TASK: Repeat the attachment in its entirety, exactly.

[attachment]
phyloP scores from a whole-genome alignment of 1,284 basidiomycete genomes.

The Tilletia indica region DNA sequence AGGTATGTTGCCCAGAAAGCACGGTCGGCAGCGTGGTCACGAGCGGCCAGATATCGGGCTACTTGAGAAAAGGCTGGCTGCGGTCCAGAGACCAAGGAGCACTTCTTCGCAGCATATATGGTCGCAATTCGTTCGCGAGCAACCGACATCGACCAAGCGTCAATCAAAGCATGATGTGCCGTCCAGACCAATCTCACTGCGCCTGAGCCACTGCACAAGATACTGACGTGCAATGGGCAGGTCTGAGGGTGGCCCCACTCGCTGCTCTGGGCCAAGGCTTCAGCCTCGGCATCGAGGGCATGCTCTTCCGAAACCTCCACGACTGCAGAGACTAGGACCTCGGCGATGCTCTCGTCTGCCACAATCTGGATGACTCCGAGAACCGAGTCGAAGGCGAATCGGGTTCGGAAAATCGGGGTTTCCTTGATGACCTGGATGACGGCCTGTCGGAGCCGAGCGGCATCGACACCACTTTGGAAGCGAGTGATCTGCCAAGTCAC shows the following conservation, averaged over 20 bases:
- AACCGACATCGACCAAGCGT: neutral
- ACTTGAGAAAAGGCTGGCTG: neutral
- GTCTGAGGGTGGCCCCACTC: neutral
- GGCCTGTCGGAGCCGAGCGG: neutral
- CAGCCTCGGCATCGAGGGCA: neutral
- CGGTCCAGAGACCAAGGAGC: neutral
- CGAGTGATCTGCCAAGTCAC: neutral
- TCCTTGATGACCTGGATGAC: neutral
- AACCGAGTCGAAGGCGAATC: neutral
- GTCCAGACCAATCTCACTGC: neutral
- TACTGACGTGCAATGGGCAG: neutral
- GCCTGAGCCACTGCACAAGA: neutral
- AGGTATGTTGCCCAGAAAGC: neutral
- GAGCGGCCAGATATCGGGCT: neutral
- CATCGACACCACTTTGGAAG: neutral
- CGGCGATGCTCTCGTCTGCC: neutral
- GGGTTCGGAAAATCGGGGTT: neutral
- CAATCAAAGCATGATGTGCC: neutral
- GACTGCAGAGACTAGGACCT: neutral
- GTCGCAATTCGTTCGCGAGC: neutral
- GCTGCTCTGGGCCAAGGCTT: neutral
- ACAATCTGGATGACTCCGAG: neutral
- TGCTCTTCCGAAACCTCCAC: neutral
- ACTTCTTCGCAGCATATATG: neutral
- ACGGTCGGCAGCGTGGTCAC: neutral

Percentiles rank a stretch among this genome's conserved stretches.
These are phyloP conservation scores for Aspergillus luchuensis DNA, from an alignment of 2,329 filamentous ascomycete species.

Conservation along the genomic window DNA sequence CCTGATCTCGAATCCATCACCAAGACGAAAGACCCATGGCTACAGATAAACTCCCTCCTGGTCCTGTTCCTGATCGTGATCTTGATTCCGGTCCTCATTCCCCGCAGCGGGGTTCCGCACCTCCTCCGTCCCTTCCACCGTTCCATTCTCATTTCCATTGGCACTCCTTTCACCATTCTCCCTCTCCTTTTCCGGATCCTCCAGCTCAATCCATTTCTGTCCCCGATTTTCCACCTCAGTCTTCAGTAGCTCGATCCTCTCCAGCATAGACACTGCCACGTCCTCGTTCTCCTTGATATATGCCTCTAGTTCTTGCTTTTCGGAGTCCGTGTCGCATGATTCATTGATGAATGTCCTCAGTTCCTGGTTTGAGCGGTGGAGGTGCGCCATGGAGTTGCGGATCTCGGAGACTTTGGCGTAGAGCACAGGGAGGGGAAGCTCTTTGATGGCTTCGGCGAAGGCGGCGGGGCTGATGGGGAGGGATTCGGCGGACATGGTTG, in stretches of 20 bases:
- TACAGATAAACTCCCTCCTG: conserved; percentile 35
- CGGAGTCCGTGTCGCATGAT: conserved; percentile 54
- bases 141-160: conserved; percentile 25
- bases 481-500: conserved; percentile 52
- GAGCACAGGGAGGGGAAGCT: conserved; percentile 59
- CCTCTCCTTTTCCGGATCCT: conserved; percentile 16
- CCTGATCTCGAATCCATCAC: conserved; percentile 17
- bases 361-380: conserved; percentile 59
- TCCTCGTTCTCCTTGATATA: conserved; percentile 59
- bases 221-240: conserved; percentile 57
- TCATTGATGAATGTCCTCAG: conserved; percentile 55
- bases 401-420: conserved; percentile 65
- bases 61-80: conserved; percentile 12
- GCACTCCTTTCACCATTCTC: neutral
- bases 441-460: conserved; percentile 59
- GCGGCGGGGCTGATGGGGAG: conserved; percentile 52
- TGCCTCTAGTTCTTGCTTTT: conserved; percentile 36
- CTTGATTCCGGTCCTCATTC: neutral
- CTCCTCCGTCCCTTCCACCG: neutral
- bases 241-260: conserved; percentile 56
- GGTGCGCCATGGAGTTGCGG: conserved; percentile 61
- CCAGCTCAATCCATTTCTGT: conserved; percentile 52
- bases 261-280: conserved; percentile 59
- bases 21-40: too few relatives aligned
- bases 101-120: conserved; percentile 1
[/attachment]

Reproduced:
phyloP scores from a whole-genome alignment of 1,284 basidiomycete genomes.

The Tilletia indica region DNA sequence AGGTATGTTGCCCAGAAAGCACGGTCGGCAGCGTGGTCACGAGCGGCCAGATATCGGGCTACTTGAGAAAAGGCTGGCTGCGGTCCAGAGACCAAGGAGCACTTCTTCGCAGCATATATGGTCGCAATTCGTTCGCGAGCAACCGACATCGACCAAGCGTCAATCAAAGCATGATGTGCCGTCCAGACCAATCTCACTGCGCCTGAGCCACTGCACAAGATACTGACGTGCAATGGGCAGGTCTGAGGGTGGCCCCACTCGCTGCTCTGGGCCAAGGCTTCAGCCTCGGCATCGAGGGCATGCTCTTCCGAAACCTCCACGACTGCAGAGACTAGGACCTCGGCGATGCTCTCGTCTGCCACAATCTGGATGACTCCGAGAACCGAGTCGAAGGCGAATCGGGTTCGGAAAATCGGGGTTTCCTTGATGACCTGGATGACGGCCTGTCGGAGCCGAGCGGCATCGACACCACTTTGGAAGCGAGTGATCTGCCAAGTCAC shows the following conservation, averaged over 20 bases:
- AACCGACATCGACCAAGCGT: neutral
- ACTTGAGAAAAGGCTGGCTG: neutral
- GTCTGAGGGTGGCCCCACTC: neutral
- GGCCTGTCGGAGCCGAGCGG: neutral
- CAGCCTCGGCATCGAGGGCA: neutral
- CGGTCCAGAGACCAAGGAGC: neutral
- CGAGTGATCTGCCAAGTCAC: neutral
- TCCTTGATGACCTGGATGAC: neutral
- AACCGAGTCGAAGGCGAATC: neutral
- GTCCAGACCAATCTCACTGC: neutral
- TACTGACGTGCAATGGGCAG: neutral
- GCCTGAGCCACTGCACAAGA: neutral
- AGGTATGTTGCCCAGAAAGC: neutral
- GAGCGGCCAGATATCGGGCT: neutral
- CATCGACACCACTTTGGAAG: neutral
- CGGCGATGCTCTCGTCTGCC: neutral
- GGGTTCGGAAAATCGGGGTT: neutral
- CAATCAAAGCATGATGTGCC: neutral
- GACTGCAGAGACTAGGACCT: neutral
- GTCGCAATTCGTTCGCGAGC: neutral
- GCTGCTCTGGGCCAAGGCTT: neutral
- ACAATCTGGATGACTCCGAG: neutral
- TGCTCTTCCGAAACCTCCAC: neutral
- ACTTCTTCGCAGCATATATG: neutral
- ACGGTCGGCAGCGTGGTCAC: neutral

Percentiles rank a stretch among this genome's conserved stretches.
These are phyloP conservation scores for Aspergillus luchuensis DNA, from an alignment of 2,329 filamentous ascomycete species.

Conservation along the genomic window DNA sequence CCTGATCTCGAATCCATCACCAAGACGAAAGACCCATGGCTACAGATAAACTCCCTCCTGGTCCTGTTCCTGATCGTGATCTTGATTCCGGTCCTCATTCCCCGCAGCGGGGTTCCGCACCTCCTCCGTCCCTTCCACCGTTCCATTCTCATTTCCATTGGCACTCCTTTCACCATTCTCCCTCTCCTTTTCCGGATCCTCCAGCTCAATCCATTTCTGTCCCCGATTTTCCACCTCAGTCTTCAGTAGCTCGATCCTCTCCAGCATAGACACTGCCACGTCCTCGTTCTCCTTGATATATGCCTCTAGTTCTTGCTTTTCGGAGTCCGTGTCGCATGATTCATTGATGAATGTCCTCAGTTCCTGGTTTGAGCGGTGGAGGTGCGCCATGGAGTTGCGGATCTCGGAGACTTTGGCGTAGAGCACAGGGAGGGGAAGCTCTTTGATGGCTTCGGCGAAGGCGGCGGGGCTGATGGGGAGGGATTCGGCGGACATGGTTG, in stretches of 20 bases:
- TACAGATAAACTCCCTCCTG: conserved; percentile 35
- CGGAGTCCGTGTCGCATGAT: conserved; percentile 54
- bases 141-160: conserved; percentile 25
- bases 481-500: conserved; percentile 52
- GAGCACAGGGAGGGGAAGCT: conserved; percentile 59
- CCTCTCCTTTTCCGGATCCT: conserved; percentile 16
- CCTGATCTCGAATCCATCAC: conserved; percentile 17
- bases 361-380: conserved; percentile 59
- TCCTCGTTCTCCTTGATATA: conserved; percentile 59
- bases 221-240: conserved; percentile 57
- TCATTGATGAATGTCCTCAG: conserved; percentile 55
- bases 401-420: conserved; percentile 65
- bases 61-80: conserved; percentile 12
- GCACTCCTTTCACCATTCTC: neutral
- bases 441-460: conserved; percentile 59
- GCGGCGGGGCTGATGGGGAG: conserved; percentile 52
- TGCCTCTAGTTCTTGCTTTT: conserved; percentile 36
- CTTGATTCCGGTCCTCATTC: neutral
- CTCCTCCGTCCCTTCCACCG: neutral
- bases 241-260: conserved; percentile 56
- GGTGCGCCATGGAGTTGCGG: conserved; percentile 61
- CCAGCTCAATCCATTTCTGT: conserved; percentile 52
- bases 261-280: conserved; percentile 59
- bases 21-40: too few relatives aligned
- bases 101-120: conserved; percentile 1